As someone who grew up with a nearly paralytic fear of bees and all stinging insects in general, I find myself oddly drawn to these insects here in the latter part of my life.
At least as long as my associations with them are on my own terms.
Over the last few years I've become quite interested in native bees, and in fact next weekend I am attending a workshop on native bee ID (a program I've been trying to get someone to lead here at work).
Yesterday I received a postcard in the mail from Icarus Films, a company that is currently promoting one of its newest flicks: The Strange Disappearance of the Bees, by Mark Daniels.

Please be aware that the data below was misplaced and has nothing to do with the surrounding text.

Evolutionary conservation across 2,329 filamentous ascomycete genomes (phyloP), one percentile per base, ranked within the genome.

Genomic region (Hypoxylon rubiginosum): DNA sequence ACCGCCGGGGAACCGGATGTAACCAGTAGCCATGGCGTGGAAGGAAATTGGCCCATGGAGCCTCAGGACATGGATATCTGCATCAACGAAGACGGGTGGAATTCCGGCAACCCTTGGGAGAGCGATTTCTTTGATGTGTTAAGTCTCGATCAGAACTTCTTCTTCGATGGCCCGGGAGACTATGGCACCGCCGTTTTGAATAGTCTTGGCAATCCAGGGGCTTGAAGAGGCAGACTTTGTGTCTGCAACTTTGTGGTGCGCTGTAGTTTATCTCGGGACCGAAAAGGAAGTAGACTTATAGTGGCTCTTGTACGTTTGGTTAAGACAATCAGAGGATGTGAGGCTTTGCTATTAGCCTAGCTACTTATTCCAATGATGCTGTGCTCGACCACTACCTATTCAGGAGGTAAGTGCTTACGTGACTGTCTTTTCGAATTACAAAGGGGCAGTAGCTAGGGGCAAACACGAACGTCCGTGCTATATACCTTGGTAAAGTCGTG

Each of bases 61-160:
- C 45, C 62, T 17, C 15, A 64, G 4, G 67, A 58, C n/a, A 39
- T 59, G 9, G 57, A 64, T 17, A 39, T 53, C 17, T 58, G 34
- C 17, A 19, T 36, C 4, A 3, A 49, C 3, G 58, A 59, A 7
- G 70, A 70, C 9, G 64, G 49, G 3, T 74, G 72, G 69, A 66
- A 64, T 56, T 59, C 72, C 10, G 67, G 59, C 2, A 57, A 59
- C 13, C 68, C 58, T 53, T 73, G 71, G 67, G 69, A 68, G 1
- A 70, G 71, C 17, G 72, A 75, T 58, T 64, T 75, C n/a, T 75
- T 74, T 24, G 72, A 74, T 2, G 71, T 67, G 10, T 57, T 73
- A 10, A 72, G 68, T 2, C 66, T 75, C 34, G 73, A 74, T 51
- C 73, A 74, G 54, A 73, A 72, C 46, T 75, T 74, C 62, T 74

Here's a teaser clip from the documentary:
Then, while looking for more information about this movie, I came across THIS video clip about how it is bumble bees can fly (an on-going factoid among children and adults alike: bumblebees shouldn't be able to fly):
The more I learn about bees, the more fascinating they become. I wonder, if honey bee colonies continue to decline, will native pollinators be able to fill in the gaping chasm they leave behind?
Bees and bats...rapid declines. Causes coming to light. And just in case you are wondering about the bats, WNS has just been confirmed in Alabama - the 18th and most southerly state to have its bats fall victim to this ravaging fungus.
Dark days ahead.